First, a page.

Product Management is all about attention to detail and if you are an entrepreneur building that one big product, which can change the world, think of small features (sometimes, they are too small to be called features – they are mere utilities) that immensely enhances the user experience.
One of the main reasons why users prefer one product over the other is trust – and you don’t gain trust by putting up your uptime numbers. You gain trust by helping your users in their decision, by helping them to not commit mistakes when they are using the product. You gain immense trust when your product exactly understands the user intent and is a ‘F**king Cool” experience
Here are few examples from Google which reinforces the belief that ‘small is big’.
Chrome – ‘Paste and Go’
You copy a URL and paste that on Chrome’s address box. Google saves you an extra click with ‘Paste and Go’ option. Your intent of copying and pasting the url is pretty clear – so why not help you achieve the same?
Gmail – “Report Spam” for any of the google group email
Public Google groups are open to spammers and once in a while spammers will send out ‘viagra’, ‘earn money’ email. So what do you do? Report them as spam?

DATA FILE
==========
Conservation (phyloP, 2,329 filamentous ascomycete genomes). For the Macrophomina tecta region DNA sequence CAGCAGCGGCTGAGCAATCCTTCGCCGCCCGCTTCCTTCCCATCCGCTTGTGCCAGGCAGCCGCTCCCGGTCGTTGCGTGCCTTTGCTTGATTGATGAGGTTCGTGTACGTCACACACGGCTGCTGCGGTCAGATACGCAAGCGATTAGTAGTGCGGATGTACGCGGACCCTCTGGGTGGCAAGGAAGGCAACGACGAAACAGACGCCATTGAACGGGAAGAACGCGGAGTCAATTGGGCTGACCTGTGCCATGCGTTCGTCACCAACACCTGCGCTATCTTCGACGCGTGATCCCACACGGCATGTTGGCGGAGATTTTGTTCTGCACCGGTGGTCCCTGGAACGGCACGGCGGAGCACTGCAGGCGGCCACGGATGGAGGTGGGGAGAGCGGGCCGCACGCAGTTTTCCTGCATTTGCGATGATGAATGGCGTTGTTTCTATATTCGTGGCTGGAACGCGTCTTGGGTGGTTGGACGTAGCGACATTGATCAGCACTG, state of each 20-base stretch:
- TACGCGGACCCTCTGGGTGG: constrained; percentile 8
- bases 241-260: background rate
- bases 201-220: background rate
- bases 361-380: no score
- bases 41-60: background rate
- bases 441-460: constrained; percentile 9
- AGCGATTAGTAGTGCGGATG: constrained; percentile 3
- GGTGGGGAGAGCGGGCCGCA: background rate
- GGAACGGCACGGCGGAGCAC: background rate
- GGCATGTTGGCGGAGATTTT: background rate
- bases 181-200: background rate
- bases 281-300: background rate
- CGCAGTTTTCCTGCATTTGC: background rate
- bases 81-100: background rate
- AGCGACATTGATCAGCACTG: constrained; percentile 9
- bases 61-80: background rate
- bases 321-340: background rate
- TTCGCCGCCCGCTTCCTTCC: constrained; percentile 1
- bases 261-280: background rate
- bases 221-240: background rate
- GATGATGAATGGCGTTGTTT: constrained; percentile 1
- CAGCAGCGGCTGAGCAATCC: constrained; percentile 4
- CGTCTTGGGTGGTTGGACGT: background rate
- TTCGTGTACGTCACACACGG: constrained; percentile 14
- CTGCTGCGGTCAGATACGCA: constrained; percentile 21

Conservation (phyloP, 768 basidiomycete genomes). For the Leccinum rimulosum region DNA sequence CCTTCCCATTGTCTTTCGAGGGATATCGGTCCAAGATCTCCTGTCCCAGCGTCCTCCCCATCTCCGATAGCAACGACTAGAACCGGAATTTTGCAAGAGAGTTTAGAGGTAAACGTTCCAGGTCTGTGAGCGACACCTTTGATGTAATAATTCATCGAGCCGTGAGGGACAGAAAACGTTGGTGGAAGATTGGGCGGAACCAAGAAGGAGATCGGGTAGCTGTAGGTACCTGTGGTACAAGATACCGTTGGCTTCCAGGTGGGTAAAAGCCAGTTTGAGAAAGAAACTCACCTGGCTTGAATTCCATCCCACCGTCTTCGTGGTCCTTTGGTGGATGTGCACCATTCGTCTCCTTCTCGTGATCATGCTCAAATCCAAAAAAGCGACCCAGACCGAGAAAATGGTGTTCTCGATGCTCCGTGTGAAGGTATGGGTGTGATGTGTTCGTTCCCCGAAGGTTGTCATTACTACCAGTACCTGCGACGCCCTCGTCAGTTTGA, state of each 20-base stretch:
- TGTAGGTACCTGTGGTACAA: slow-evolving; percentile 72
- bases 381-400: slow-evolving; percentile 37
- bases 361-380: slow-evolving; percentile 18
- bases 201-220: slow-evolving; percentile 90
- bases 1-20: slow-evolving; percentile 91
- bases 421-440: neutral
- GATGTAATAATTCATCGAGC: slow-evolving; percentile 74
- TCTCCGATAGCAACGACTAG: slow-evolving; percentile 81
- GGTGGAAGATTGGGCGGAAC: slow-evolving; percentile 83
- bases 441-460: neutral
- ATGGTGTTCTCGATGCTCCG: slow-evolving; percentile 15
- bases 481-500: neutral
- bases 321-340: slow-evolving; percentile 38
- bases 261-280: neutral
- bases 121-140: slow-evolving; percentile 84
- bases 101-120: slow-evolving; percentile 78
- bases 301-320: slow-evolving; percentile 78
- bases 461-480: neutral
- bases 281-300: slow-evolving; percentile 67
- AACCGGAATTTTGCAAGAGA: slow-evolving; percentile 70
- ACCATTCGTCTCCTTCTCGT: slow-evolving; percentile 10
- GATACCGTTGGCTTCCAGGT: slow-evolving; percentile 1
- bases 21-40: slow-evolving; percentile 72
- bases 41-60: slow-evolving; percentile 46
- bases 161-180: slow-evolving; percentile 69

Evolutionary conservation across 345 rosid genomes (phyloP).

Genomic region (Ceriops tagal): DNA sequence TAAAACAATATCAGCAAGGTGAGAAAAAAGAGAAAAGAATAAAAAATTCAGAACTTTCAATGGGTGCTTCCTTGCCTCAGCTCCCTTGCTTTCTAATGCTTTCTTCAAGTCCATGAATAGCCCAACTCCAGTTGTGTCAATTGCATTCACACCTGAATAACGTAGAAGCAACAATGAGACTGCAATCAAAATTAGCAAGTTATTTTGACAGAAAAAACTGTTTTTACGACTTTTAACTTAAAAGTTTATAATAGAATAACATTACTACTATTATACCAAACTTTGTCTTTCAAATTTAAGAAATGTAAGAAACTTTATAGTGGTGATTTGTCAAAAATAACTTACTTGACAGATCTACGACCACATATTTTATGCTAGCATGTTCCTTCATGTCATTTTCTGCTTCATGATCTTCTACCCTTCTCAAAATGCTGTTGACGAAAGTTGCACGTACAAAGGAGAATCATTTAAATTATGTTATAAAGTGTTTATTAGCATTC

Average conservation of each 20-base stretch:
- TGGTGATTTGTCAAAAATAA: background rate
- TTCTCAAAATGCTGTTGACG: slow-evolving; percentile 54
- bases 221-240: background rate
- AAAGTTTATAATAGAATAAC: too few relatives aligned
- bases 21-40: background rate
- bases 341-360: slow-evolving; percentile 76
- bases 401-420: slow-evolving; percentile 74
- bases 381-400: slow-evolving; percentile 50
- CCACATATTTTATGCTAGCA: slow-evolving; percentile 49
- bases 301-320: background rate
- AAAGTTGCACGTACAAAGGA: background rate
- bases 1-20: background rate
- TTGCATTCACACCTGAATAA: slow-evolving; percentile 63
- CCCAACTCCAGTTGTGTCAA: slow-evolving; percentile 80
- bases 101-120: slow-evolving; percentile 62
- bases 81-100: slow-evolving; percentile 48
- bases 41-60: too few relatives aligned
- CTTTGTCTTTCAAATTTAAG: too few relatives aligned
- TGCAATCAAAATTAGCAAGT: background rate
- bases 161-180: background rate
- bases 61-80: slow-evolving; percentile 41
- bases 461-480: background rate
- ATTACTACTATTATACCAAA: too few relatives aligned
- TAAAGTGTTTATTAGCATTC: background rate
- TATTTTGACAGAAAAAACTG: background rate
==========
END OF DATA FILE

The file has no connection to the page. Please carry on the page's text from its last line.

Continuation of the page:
And what if you want to unsubscribe from a group which has been taken over by spammers?
Here is what Gmail does (ofcourse, only for googlegroups emails)
Gmail presents couple of options, i.e. whether you want to auto-unsubscribe from the group, report the message as spam. Again, saves one click.
Similarly, if you have multiple attachments in your email, Gmail offers ‘download as zip’ file – saves many clicks and is a god-send feature (which is now being copied by all other email clients).
Chrome – ‘Paste and Search’
You copy a URL and paste that on Chrome’s address box. Google saves you an extra click with ‘Paste and Search’ option.
After all, your intent of copying and paste a text is to search for it.
Great products are built on user intent and it’s not just those big feature that counts, it’s those small utilities that enhances one’s experience and increases the stickiness of the product. Tthere is an element of serendipity in these features, they are there when you need them (and are invisible otherwise).
What really happens during product development process is that these small features are often de-prioritized and eventually lose out to grand features – so think twice before you move them from P2 to P3 (and finally, out of the roadmap).
What’s your opinion?